DETECTIVES have drawn up a list of Swindon and Wiltshire’s 19 most wanted organised criminals – including everyone from drug dealers to slavers.

And the man in charge of tackling organised crime said his officers would leave no stone unturned to bring the gangsters to heel, including going after them for parking infractions if necessary.

Det Supt Steve Kirby, Wiltshire Police’s new head of crime, said: “If your organised crime group can’t be caught for their traditional crimes - if they’re parking illegally you can target them.”

The tactic is one made famous in the 1930s when the authorities snared notorious Chicago gangster Al Capone for tax evasion. The crime boss was linked to everything from murders and kidnappings to brothel keeping and illegal gambling.

Mr Kirby, who cut his teeth as a detective in Kent and led the ill-fated police probe into accusations of sexual impropriety against former prime minister Sir Ted Heath, said the nature of organised crime in Wiltshire ranged widely.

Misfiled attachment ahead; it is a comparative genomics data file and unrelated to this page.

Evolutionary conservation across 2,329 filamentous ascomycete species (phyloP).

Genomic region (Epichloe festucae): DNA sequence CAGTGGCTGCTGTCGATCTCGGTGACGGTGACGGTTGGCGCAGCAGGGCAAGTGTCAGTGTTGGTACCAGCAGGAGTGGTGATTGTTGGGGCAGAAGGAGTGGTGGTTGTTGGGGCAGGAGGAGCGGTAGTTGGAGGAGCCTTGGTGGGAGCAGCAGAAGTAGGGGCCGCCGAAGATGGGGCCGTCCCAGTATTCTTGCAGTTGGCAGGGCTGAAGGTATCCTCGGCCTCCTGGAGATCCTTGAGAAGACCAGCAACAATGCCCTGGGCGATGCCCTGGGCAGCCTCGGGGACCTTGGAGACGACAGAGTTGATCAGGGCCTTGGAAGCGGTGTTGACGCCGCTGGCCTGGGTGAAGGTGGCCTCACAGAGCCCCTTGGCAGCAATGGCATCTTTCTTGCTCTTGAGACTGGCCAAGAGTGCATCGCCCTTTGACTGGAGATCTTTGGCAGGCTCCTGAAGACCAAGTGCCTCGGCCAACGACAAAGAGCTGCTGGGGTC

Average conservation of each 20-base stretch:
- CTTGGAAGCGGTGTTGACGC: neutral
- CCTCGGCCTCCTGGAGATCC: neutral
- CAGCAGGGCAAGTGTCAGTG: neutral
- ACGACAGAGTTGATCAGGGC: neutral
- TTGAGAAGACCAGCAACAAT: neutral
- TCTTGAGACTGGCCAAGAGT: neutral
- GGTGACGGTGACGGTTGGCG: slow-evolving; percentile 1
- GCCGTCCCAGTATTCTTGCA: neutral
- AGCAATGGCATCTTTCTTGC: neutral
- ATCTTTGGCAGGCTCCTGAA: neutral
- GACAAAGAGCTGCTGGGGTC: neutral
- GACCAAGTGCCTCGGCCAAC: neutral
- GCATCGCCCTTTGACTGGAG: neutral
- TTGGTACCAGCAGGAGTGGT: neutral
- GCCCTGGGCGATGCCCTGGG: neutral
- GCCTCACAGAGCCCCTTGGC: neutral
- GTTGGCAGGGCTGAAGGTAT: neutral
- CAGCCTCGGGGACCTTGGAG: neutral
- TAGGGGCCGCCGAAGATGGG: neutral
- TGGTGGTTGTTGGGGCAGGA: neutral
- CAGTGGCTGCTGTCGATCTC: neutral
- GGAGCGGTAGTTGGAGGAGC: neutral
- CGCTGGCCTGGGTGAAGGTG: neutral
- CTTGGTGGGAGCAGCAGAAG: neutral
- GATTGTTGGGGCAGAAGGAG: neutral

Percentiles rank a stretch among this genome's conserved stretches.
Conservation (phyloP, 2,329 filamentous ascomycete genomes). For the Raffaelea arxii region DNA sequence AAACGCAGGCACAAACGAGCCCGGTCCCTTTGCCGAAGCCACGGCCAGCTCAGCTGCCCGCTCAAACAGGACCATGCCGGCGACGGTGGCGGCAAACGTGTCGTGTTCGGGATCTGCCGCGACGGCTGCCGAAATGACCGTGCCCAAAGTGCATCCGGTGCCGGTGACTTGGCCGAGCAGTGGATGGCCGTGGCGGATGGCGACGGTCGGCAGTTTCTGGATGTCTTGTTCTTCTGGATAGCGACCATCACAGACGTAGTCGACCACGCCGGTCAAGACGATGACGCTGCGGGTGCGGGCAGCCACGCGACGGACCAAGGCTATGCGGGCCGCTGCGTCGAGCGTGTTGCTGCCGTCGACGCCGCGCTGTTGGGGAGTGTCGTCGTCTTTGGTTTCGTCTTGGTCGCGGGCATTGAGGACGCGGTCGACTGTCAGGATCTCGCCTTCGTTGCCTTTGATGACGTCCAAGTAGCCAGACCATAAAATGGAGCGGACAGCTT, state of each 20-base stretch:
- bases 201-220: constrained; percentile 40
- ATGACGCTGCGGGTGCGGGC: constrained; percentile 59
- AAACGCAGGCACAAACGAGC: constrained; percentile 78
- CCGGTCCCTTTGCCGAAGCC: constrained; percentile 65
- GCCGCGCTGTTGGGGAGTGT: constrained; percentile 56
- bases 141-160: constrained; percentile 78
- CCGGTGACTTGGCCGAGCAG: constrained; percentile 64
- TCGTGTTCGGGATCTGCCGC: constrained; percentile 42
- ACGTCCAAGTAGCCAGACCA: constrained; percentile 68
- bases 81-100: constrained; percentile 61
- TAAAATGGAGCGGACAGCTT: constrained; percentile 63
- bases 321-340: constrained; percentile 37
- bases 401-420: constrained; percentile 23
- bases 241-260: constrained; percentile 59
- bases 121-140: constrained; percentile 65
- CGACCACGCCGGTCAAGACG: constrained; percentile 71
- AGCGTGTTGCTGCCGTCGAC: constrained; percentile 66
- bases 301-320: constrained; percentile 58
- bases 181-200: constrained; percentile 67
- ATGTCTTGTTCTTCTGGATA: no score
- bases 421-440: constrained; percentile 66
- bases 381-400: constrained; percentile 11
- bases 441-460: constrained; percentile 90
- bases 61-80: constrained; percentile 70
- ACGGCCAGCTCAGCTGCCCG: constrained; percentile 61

Top of mind for most people were the gangs dealing drugs – ranging from Albanian mafia using the M4 to run cocaine to Bristol to the London street gangs moving out of the capital to sell drugs in Swindon, Trowbridge and Chippenham.

“What is serious organised crime?” Mr Kirby said. “Whilst most people consider that to be organised crime groups it’s not just OCGs. It’s modern slavery and human trafficking. It could be nail bars and car washes. It could be serious acquisitive crime like ATM theft, serious organised burglary or plant theft.”

Specialist detectives mapped the biggest organised criminals in the county, ending up with a list of 19 individuals and groups that every officer should know. That was important, Mr Kirby said. Beat bobbies, the eyes and ears of the force, needed to be able to flag up potential links between crimes they saw on their streets and organised crime.

“If you turn the stone you’re going to see some serious criminality,” the senior detective said.

Mr Kirby, who like the characters in TV favourite Line of Duty had stints in the anti-corruption squad, welcomed recent government investment in the National Crime Agency and local organised crime squads.

But he called on the public to keep their eyes peeled for potential signs of organised crime, reporting concerns about drug dealing and modern slavery.

Wiltshire Police had launched a new campaign, called Project Optimise, aimed at raising awareness of serious organised crime. It came in the same week police stepped up their efforts to tackle County Lines drug gangs, executing 10 warrants on properties across Swindon.